The 23rd of January was a busy day of letter-writing for Keats. It’s a sad fact that many letters Keats wrote have not survived. It’s simply the nature of things. Paper is ephemeral, and people don’t always preserve correspondence forever. We’re coming to terms with it. So we know that there are plenty of other days when Keats probably wrote four or more different letters. But today is unique: today marks the only day on which Keats wrote four letters that have all survived! It was such a busy day of letter-writing that he even commented on it in the fourth letter, to George and Tom: “this is my fourth letter this morning & I feel rather tired & my head rather swimming–so I will leave it open till tomorrow’s post.”
OK, so that letter comes to us only via a Jeffrey transcript, and Keats wrote it across the 23rd and the 24th, but still. Pretty cool stuff. There are many days from which we have multiple letters that survive, but today is the only 4-bagger. (Apologies to our UK readers for the baseball metaphor.) In fact, strangely enough, there is only one day from which we have three letters that survive (22 September 1819). All the rest of the multiple days are for two letters. All of that said, we should note that there could be other 4- or 3-letter days, but many of the letters, especially once we get to 1819 and 1820, are difficult to date precisely, so really we’re talking about the only certain 4- and 3-letter days.
First up, then, is the letter to Haydon. The topic is a proposal John Taylor seems to have devised upon seeing the fair copy of Book I of Endymion. He thought Haydon could do an illustration of a scene from the poem which could be engraved and featured as a frontispiece to the volume. Taylor even offered to go with the bigger format of a quarto book if Haydon agreed. Keats’s letter to Haydon shows why it happen this way: basically Haydon (understandably) felt uncomfortable trying to rush something to completion. As we’ll see from the day’s next letter (to Taylor), Haydon even graciously proposed another idea (an engraving of one of Haydon’s sketches of Keats’s head in profile). That didn’t happen either. Alas.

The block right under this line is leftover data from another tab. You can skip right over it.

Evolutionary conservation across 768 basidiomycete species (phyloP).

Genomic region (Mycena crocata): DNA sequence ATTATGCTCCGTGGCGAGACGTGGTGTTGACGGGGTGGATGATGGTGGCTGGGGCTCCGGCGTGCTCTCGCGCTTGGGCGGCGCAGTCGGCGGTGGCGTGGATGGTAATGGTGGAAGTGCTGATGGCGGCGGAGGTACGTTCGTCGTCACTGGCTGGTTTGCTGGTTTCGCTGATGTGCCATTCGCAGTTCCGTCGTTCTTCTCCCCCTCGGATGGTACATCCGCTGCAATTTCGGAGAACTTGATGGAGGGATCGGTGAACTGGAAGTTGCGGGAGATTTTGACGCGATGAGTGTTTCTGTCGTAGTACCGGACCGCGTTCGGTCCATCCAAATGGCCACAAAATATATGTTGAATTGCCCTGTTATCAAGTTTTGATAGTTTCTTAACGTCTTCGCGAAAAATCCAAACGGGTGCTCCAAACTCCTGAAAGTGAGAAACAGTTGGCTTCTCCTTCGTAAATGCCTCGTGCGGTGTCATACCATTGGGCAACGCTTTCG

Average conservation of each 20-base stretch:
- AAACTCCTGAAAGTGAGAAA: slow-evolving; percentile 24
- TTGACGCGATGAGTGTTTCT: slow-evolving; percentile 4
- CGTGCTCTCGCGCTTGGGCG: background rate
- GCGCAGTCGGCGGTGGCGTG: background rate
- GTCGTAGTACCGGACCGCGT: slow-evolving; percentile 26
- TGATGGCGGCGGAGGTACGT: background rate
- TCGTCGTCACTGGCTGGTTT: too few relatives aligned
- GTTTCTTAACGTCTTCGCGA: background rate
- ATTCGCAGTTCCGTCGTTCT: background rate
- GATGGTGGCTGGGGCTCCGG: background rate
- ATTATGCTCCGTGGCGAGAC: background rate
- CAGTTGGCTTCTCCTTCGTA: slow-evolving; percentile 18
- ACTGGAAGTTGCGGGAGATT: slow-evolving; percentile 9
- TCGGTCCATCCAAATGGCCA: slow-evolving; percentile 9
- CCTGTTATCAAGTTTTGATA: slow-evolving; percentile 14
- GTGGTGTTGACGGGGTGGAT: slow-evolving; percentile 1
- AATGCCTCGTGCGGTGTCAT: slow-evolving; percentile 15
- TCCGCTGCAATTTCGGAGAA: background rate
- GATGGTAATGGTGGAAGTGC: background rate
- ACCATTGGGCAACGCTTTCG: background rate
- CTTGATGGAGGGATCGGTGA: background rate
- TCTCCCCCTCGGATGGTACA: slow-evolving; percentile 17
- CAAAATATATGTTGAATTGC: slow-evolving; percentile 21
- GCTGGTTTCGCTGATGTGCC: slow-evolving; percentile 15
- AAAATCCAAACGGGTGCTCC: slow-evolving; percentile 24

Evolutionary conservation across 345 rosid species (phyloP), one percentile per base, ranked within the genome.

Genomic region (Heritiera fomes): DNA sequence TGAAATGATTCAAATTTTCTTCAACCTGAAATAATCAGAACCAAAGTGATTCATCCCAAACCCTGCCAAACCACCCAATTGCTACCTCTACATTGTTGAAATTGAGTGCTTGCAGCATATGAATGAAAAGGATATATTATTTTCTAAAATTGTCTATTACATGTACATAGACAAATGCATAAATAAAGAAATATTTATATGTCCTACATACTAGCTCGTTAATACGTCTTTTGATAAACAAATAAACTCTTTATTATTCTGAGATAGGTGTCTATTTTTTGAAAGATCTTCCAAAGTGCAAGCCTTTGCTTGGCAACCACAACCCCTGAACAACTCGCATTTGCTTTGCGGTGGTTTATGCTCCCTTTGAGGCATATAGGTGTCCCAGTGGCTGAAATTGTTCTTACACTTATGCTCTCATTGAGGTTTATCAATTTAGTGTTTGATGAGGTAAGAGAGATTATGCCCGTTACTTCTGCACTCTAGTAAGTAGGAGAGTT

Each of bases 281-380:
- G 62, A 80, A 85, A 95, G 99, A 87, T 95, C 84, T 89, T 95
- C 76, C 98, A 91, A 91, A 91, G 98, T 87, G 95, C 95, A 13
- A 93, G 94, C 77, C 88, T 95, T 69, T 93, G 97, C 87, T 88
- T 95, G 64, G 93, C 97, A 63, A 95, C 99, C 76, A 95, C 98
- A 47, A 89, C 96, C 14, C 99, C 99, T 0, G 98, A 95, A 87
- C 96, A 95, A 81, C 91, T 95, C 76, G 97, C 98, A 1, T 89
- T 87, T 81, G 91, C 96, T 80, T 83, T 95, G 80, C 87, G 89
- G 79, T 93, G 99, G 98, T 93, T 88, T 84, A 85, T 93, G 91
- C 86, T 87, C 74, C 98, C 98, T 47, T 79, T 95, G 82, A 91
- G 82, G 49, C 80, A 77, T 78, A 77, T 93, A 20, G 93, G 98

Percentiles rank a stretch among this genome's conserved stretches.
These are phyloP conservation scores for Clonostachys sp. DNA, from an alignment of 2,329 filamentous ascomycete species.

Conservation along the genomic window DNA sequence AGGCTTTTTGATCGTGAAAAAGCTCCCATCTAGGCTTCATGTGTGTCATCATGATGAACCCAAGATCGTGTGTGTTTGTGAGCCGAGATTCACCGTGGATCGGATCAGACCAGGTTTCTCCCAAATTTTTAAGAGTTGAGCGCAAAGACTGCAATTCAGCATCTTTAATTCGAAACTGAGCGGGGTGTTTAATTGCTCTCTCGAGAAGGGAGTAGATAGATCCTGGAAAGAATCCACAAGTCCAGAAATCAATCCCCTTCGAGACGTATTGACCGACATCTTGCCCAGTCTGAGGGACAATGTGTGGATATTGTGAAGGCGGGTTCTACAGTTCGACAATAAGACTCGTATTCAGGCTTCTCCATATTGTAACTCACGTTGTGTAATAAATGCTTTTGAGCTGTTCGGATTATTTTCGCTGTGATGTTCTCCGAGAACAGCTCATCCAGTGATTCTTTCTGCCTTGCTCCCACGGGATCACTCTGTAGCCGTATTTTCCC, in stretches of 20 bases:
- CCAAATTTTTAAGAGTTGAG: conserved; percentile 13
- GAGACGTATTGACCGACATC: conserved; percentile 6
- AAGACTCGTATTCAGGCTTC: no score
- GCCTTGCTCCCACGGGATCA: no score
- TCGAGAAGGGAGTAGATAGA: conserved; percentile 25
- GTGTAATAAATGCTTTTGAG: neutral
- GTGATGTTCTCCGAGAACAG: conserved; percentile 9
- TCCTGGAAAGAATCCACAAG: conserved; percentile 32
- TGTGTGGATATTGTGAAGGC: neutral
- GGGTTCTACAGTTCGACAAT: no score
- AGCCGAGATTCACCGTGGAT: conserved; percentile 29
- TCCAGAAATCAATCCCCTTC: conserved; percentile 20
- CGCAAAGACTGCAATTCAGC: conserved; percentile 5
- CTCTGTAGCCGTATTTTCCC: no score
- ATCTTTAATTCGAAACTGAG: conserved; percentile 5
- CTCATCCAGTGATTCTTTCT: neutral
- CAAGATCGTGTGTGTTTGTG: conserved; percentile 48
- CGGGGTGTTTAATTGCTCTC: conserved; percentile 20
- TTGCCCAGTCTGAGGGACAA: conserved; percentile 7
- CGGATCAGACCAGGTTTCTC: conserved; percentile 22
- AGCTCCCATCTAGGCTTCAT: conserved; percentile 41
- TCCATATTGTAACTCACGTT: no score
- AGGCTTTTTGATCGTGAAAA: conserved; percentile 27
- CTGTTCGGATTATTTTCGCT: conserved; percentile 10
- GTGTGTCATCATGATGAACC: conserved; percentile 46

For a response to both the Haydon letter and the Taylor letter, we are debuting a new format: the KLP Interview! Brian Rejack sat down with Thora Brylowe (University of Colorado, Boulder) to talk about some of the bigger issues at work in the relationships between painters, authors, engravers and publishers during the period (which she explores in more depth in her forthcoming book from Cambridge UP, Romantic Art in Practice: Cultural Work and the Sister Arts, 1760–1820). We hope you enjoy it!
Before heading over to check out the interview, you can read the letter where it was first published, The Athenaeum in May 1904. The letter, which is now in the British Library, appears to have taken a different path than many of the other letters to Haydon (which Haydon tipped in to his diary, and which were eventually acquired as a unit by Arthur Houghton and then bequeathed to Harvard). Harry Buxton Forman learned of this letter from the Henry Sotheran bookshop (still in existence today), although where they acquired it remains unknown to us at the moment. In any case, you can read the letter and Forman’s thoughts on it via this link or the image below.